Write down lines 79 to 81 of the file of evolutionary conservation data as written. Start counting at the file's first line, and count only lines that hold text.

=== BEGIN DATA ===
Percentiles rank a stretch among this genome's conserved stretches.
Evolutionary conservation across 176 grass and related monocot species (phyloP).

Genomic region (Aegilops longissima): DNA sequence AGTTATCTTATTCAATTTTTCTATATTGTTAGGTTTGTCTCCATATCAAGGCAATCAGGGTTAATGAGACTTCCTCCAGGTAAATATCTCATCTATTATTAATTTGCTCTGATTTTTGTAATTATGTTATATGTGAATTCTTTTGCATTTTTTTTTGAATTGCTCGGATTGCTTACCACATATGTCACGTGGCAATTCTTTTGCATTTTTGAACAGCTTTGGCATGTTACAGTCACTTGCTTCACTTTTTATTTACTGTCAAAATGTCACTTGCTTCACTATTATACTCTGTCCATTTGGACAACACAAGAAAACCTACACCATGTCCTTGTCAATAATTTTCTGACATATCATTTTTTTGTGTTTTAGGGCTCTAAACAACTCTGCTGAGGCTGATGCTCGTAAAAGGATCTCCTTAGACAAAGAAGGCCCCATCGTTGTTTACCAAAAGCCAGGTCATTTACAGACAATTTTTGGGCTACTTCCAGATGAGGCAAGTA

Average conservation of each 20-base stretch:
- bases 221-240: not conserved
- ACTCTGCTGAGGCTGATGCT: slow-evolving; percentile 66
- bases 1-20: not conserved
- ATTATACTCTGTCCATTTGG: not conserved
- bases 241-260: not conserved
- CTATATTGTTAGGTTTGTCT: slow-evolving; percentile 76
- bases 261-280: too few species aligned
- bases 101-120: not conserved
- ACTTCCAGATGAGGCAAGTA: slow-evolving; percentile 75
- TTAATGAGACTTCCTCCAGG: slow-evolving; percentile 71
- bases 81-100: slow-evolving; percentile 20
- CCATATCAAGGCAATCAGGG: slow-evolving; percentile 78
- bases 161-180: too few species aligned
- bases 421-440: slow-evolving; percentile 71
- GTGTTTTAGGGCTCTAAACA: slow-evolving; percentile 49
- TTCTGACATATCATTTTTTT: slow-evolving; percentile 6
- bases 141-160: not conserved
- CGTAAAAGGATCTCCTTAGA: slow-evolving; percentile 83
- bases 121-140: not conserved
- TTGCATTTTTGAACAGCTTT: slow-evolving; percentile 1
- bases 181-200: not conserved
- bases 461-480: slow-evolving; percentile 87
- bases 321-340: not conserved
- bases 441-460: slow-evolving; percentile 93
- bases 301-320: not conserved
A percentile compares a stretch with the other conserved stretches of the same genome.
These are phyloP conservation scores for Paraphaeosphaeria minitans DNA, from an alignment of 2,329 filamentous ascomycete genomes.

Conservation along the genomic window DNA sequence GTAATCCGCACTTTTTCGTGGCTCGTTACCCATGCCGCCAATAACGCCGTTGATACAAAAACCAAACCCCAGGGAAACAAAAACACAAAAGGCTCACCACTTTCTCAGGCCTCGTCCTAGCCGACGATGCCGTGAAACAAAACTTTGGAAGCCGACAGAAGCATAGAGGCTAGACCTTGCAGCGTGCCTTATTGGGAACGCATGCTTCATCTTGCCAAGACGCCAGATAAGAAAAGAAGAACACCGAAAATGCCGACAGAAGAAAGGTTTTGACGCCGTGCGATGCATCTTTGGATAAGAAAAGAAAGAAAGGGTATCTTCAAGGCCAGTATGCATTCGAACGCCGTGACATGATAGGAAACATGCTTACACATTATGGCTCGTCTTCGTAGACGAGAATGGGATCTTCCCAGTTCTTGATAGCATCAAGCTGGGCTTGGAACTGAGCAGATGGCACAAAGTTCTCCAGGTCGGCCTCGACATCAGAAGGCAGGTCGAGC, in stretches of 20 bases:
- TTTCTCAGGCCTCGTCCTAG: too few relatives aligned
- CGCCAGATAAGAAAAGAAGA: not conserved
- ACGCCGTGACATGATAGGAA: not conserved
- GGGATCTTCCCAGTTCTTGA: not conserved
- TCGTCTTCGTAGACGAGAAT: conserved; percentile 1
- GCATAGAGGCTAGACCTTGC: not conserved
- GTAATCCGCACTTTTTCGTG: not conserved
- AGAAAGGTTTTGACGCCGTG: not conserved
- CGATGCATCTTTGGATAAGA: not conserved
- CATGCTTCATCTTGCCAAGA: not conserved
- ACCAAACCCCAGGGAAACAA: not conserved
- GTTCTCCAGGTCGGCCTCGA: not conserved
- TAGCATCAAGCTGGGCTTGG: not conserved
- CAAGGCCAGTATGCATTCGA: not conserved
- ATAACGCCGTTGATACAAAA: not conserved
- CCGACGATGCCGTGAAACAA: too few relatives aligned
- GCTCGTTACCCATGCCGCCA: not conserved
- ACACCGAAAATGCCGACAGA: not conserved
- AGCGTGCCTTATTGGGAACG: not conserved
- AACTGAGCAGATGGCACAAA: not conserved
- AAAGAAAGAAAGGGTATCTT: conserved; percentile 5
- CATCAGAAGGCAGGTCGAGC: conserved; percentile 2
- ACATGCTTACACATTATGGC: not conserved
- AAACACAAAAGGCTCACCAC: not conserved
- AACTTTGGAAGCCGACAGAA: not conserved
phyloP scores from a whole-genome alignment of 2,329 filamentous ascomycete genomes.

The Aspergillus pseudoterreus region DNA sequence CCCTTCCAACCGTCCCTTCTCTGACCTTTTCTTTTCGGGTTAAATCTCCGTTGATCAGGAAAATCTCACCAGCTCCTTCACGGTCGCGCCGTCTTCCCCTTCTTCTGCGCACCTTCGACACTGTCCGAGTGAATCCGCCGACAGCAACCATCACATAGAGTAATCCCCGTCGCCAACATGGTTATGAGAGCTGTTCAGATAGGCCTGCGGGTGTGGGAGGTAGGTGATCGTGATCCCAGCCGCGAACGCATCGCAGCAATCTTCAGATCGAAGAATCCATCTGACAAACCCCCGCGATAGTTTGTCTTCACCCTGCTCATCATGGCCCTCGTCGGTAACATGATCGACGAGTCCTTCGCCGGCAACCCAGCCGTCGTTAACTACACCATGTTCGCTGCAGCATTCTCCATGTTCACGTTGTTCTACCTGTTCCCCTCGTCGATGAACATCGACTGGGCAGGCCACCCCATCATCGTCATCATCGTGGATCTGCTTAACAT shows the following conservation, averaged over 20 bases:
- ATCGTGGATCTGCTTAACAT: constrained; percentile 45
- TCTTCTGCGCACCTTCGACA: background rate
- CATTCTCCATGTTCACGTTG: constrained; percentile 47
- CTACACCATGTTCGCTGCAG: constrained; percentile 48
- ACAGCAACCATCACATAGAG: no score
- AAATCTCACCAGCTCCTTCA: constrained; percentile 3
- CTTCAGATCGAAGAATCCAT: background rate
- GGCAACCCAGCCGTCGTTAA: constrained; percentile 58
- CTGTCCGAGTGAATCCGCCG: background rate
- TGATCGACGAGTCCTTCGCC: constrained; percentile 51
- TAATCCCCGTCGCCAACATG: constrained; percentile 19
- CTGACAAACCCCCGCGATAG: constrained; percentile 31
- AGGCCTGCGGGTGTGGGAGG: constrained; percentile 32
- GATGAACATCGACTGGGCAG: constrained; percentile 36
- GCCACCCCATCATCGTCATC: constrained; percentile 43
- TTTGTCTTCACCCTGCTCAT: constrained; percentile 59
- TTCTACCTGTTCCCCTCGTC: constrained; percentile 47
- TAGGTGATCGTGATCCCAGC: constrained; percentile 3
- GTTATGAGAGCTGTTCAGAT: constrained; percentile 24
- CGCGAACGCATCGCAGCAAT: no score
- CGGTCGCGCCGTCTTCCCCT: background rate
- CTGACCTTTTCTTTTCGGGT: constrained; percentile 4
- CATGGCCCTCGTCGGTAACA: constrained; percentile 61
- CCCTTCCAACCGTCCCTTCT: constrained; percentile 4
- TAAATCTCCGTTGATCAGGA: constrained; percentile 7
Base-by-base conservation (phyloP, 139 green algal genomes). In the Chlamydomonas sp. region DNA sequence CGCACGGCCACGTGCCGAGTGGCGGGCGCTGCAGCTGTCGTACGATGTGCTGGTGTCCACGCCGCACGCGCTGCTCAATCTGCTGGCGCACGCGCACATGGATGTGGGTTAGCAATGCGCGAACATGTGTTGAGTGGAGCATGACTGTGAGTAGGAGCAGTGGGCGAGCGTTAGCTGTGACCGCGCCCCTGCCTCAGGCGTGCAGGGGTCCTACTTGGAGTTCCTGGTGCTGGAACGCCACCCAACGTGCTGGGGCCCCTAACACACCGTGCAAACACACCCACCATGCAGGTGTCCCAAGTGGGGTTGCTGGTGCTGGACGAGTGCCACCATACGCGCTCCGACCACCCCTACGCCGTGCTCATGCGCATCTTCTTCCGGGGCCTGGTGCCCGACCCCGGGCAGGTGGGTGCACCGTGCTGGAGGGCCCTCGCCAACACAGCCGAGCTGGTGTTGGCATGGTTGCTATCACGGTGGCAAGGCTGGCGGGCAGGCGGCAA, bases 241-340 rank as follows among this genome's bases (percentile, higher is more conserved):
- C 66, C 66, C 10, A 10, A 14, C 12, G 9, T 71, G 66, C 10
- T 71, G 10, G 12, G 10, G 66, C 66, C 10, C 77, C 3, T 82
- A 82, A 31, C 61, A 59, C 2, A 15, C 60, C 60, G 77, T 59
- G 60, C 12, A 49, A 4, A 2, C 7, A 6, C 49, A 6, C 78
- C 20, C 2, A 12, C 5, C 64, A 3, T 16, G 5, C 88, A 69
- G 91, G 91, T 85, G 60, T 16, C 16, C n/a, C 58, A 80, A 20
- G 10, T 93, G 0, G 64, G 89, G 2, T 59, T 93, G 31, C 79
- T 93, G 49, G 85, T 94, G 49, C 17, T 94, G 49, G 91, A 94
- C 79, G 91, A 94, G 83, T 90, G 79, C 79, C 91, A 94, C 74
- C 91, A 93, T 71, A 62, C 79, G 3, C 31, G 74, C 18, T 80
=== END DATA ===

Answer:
- CGCGAACGCATCGCAGCAAT: no score
- CGGTCGCGCCGTCTTCCCCT: background rate
- CTGACCTTTTCTTTTCGGGT: constrained; percentile 4